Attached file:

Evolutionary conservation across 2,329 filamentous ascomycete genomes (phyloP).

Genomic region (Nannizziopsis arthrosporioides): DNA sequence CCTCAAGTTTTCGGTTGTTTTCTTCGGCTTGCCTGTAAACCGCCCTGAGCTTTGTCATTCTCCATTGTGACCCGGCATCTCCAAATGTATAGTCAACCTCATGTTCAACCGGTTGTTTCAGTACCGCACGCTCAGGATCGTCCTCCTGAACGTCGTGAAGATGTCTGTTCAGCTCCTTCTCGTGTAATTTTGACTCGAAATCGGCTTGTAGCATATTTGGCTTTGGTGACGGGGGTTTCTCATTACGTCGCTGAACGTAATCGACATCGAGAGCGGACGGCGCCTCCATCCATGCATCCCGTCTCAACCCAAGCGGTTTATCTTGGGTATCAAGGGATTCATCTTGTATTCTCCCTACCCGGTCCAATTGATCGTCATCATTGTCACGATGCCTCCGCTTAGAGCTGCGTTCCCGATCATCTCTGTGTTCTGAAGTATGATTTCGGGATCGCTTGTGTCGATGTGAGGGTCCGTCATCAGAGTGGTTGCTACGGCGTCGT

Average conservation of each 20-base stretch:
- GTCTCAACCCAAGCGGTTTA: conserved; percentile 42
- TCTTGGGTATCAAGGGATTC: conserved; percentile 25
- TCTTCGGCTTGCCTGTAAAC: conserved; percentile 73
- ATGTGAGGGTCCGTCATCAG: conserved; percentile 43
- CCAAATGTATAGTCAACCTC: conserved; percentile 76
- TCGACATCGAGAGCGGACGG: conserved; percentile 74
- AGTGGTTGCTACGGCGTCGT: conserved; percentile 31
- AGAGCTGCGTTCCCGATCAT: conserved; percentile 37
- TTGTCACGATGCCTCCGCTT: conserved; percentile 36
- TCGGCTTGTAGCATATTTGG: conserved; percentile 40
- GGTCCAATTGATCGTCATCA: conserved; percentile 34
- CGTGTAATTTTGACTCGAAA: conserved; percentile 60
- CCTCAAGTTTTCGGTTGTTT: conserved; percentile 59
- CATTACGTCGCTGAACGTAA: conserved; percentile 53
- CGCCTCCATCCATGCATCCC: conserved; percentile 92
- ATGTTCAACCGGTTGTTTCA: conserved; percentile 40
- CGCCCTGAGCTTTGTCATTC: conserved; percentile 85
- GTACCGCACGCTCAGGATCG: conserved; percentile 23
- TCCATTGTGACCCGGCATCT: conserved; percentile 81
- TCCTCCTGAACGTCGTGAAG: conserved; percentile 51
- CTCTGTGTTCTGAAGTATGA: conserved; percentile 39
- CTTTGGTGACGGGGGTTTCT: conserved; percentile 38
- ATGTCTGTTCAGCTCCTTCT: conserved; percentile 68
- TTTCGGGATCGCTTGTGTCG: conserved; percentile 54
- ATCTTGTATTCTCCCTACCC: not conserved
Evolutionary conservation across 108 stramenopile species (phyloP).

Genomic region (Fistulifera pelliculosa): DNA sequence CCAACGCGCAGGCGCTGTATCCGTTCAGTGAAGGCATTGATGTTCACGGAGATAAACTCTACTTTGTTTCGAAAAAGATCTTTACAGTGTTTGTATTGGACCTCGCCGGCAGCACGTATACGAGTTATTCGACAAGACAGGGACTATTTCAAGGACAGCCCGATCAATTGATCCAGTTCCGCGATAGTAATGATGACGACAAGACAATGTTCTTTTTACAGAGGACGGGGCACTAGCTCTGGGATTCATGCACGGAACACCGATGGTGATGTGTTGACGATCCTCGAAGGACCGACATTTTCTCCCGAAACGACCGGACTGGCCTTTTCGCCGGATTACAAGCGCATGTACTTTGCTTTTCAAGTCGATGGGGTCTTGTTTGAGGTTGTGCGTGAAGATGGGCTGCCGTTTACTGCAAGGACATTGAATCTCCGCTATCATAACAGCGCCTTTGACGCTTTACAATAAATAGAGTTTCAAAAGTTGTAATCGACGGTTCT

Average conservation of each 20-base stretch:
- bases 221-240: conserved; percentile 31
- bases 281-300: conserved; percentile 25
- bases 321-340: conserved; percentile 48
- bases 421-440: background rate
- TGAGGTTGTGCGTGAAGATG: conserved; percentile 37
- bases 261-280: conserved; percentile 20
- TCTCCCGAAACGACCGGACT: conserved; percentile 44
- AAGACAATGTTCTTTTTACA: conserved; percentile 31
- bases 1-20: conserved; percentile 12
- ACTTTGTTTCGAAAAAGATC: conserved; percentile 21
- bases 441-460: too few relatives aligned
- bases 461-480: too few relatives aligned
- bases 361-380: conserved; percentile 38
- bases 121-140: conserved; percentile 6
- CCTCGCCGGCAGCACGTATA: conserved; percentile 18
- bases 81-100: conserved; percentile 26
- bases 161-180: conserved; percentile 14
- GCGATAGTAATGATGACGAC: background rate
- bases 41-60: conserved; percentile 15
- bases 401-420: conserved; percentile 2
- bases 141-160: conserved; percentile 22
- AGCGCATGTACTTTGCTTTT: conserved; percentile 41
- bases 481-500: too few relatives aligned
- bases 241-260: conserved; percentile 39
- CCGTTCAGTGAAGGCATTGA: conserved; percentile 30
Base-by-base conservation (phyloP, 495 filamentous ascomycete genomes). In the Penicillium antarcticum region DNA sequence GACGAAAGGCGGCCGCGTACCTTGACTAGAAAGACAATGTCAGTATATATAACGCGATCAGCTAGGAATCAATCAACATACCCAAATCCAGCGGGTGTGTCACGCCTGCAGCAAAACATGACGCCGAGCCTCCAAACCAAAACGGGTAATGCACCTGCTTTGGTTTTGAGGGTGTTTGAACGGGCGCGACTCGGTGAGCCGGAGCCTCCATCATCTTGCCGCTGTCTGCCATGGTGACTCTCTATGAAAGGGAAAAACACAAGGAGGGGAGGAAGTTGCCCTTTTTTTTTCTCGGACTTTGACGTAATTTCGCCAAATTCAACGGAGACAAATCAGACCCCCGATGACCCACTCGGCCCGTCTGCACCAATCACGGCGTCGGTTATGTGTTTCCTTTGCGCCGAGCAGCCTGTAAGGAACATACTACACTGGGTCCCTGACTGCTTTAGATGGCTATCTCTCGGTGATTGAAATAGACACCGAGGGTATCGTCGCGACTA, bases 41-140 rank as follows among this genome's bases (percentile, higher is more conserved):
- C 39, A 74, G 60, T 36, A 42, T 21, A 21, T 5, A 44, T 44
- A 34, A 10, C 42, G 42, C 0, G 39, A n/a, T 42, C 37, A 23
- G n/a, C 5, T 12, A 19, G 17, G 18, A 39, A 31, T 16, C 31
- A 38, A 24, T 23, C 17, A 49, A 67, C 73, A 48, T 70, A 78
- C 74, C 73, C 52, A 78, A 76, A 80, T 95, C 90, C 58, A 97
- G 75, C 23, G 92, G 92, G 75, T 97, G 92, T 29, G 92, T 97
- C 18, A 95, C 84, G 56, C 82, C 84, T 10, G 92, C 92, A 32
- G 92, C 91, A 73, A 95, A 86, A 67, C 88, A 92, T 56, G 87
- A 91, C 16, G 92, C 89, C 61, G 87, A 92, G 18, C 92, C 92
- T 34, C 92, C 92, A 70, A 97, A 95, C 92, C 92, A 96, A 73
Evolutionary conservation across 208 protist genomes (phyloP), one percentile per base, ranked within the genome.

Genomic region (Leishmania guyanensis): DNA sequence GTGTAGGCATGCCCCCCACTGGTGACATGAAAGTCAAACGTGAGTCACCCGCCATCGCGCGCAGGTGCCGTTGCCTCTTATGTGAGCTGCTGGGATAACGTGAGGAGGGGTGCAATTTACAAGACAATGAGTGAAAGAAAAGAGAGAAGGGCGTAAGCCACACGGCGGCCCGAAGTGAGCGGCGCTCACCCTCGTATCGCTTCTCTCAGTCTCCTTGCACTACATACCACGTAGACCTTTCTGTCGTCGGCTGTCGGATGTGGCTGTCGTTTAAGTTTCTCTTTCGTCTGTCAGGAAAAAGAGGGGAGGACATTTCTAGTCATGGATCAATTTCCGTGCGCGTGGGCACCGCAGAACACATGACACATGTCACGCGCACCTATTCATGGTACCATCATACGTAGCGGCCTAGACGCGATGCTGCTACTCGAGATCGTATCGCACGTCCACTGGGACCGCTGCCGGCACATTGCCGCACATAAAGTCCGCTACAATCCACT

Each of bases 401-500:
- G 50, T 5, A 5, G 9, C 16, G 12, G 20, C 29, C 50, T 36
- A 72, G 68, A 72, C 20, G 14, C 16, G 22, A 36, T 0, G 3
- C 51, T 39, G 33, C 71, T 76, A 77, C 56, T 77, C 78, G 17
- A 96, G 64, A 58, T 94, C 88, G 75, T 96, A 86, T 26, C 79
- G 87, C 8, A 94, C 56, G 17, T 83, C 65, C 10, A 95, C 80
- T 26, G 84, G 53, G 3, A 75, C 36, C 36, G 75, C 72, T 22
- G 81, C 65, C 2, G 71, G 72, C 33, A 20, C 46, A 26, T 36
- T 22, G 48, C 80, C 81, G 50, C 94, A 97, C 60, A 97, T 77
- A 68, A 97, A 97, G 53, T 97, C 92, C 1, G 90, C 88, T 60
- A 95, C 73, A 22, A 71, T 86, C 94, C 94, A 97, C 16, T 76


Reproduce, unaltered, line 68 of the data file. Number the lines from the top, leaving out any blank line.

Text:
Evolutionary conservation across 208 protist genomes (phyloP), one percentile per base, ranked within the genome.